International students in US universities spend on average $25,000-$55,000 per year on tuition fees, depending on the course, type of university and location.
By estimating the amount in naira, using the official market rate, the amount ranges from N19.5 million and N42.9 million. This is many times costlier than many private universities in Nigeria whose average tuition fees are around N500,000-N5 million per session.
Federal and state government-owned universities pay less than N100,000-N200,000 per session, which partly accounts for the poor quality of education in these universities.
“The downside of this is that it is creating a huge skill gap in critical sectors of the economy. But if there is a way, we can harness it very well and build local competencies, then we can use it to bring more foreign exchange to the country,” Akinwunmi of FSDH Merchant Bank said.
Johnson Chukwu, chief executive officer at Cowry Asset Management Limited, said the preference for foreign schools will not be in Nigeria’s interest, given the cost implications.
“There will be a capital outflow from the local economy. And when there is an outflow of students to any country, you will notice the burden on foreign exchange because we have to pay for those services with our foreign reserves,’’ he said.
Higher education and work are the major principal conduits of permanent emigration. But Nigeria’s current economic challenges such as high inflation, unemployment and fragile economic growth as well as insecurity are the major reasons why many of its citizens are leaving for greener pastures, experts say.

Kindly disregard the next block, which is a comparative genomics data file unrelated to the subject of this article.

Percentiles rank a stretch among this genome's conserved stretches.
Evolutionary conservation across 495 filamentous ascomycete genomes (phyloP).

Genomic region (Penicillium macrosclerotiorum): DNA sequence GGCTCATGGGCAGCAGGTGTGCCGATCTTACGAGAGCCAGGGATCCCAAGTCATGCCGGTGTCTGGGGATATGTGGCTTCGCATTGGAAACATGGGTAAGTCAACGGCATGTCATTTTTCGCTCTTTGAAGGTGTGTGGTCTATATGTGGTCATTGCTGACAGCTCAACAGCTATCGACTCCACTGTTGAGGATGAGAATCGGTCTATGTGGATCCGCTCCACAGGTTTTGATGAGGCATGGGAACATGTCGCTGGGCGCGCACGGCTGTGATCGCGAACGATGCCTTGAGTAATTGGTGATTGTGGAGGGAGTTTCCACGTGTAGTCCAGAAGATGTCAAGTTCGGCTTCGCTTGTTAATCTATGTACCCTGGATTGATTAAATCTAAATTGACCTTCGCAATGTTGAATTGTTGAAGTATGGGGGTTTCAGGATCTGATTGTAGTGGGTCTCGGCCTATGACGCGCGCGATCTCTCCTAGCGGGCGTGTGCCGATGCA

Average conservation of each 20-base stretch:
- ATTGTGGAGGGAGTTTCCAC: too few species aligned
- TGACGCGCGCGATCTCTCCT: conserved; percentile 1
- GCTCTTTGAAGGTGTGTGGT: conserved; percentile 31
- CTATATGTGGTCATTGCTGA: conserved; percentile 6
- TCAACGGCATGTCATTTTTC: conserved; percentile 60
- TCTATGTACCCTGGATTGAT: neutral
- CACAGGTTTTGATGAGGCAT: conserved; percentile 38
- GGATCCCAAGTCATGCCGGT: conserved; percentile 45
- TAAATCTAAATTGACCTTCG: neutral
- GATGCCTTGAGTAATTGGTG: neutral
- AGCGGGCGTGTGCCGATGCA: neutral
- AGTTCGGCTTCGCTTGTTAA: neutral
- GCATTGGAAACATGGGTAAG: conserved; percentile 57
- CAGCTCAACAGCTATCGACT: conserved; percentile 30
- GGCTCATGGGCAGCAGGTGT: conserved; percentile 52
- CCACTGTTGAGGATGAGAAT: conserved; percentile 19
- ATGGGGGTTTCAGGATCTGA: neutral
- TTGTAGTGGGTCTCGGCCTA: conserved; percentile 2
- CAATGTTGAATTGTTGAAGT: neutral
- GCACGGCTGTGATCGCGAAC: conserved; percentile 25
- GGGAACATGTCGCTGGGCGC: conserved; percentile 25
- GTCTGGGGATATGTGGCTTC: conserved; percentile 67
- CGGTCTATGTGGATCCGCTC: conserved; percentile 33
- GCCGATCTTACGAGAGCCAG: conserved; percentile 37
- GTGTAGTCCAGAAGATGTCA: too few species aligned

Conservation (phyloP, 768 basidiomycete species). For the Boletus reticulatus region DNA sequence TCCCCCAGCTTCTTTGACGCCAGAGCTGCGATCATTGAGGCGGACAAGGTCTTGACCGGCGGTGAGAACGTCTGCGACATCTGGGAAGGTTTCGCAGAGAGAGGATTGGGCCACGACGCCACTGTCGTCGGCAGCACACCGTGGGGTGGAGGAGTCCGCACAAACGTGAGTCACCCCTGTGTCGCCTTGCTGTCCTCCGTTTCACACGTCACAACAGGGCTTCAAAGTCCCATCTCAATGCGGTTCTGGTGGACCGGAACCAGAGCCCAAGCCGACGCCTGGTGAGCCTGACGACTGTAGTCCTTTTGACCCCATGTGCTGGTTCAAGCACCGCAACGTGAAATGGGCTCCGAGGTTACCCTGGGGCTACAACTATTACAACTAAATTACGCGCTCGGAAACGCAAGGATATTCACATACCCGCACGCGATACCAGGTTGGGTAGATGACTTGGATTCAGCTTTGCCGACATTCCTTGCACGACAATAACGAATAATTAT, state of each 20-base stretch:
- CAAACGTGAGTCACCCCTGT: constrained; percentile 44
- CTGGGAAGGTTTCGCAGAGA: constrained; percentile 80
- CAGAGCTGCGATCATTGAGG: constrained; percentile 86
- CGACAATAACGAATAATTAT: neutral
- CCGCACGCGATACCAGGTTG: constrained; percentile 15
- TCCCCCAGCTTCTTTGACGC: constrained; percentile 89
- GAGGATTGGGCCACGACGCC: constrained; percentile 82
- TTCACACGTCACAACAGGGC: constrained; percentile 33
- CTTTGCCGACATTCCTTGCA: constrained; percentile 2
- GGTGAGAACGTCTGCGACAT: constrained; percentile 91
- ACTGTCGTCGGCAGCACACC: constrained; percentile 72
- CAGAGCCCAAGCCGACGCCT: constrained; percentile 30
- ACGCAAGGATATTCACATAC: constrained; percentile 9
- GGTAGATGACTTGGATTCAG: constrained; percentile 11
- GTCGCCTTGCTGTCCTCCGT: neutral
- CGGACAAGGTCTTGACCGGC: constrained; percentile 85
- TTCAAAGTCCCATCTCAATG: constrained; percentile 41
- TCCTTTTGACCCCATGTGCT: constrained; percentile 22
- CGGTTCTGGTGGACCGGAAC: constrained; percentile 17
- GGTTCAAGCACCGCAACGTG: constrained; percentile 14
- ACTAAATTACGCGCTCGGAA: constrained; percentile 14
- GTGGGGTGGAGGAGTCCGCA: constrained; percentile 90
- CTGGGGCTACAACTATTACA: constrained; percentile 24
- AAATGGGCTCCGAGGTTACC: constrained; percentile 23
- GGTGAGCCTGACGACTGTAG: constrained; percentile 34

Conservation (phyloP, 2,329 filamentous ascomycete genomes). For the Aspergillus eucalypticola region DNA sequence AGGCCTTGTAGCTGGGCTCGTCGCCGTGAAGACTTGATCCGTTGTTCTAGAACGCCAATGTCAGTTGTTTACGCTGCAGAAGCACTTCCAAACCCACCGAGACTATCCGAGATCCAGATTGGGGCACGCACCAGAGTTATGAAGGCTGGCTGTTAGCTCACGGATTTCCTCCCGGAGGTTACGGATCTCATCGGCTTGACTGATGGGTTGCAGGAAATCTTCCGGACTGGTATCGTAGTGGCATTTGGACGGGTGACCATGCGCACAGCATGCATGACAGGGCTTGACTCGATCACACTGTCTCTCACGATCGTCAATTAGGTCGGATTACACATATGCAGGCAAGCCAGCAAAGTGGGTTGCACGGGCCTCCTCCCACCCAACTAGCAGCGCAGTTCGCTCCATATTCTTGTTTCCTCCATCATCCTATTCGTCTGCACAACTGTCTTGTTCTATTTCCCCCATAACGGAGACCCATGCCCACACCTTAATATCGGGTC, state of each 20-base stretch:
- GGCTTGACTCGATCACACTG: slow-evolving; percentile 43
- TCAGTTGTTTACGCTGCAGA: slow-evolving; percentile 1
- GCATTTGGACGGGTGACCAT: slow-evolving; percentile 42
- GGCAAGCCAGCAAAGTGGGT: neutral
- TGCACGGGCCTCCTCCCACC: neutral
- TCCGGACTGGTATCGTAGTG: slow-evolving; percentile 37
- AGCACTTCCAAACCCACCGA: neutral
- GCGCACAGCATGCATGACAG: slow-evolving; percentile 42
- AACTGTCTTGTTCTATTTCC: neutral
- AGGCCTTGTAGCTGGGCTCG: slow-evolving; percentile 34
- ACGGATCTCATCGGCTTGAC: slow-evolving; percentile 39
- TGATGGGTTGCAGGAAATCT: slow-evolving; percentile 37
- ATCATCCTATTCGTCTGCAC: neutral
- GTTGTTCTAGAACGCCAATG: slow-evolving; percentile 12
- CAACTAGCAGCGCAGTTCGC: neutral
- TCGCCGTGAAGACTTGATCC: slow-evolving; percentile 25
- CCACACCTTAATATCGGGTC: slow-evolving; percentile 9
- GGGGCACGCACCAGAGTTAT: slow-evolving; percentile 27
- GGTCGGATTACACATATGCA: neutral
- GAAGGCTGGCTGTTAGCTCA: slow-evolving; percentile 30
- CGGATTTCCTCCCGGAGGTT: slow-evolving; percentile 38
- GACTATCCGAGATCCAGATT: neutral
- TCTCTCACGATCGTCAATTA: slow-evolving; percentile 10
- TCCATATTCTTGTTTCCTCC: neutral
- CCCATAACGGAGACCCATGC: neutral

A recent report by Phillips Consulting Limited showed that more than half of Nigerian highly skilled employees plan to quit their jobs and relocate abroad next year.
The report, which surveyed 1,054 Nigerian adults aged 18 or older between August 24 and September 3, 2022, said 22 percent plan to migrate abroad within the next two-three years, while 26 percent are still determining their plans or have no intention of relocating abroad.
“The finance and insurance, professional services, and IT sectors are expected to be hit the hardest. The migration of skilled workers could significantly impact the performance of these sectors and the overall economy,” it said.
Apart from the US, the number of Nigerians given sponsored study or student visas by the United Kingdom rose by 768.7 percent to 59,053 in 2022 from 6,798 in 2019, according to the British government.
The number of new study permits issued by Canada to Nigerians increased by 17.8 percent to 16,195 as of December 31, 2022, the highest on record, from 13,745 in the same period of 2021.
Studies show that international student mobility data is crucial to the world’s largest economy’s higher education professionals looking to make informed decisions as they work to internationalise their campuses.
They enrich the American universities and communities with unique perspectives and experiences that expand the horizons of American students and make the institutions more competitive in the global economy.
And with over 100,000 travellers to the US each year, Nigerians boost American businesses, colleges, and universities, according to the US Department of State.
“There are over 8,800 education and exchange program alumni from Nigeria and the US. Nigeria sends more students to American colleges and universities than any other country in Africa,” it said on its website.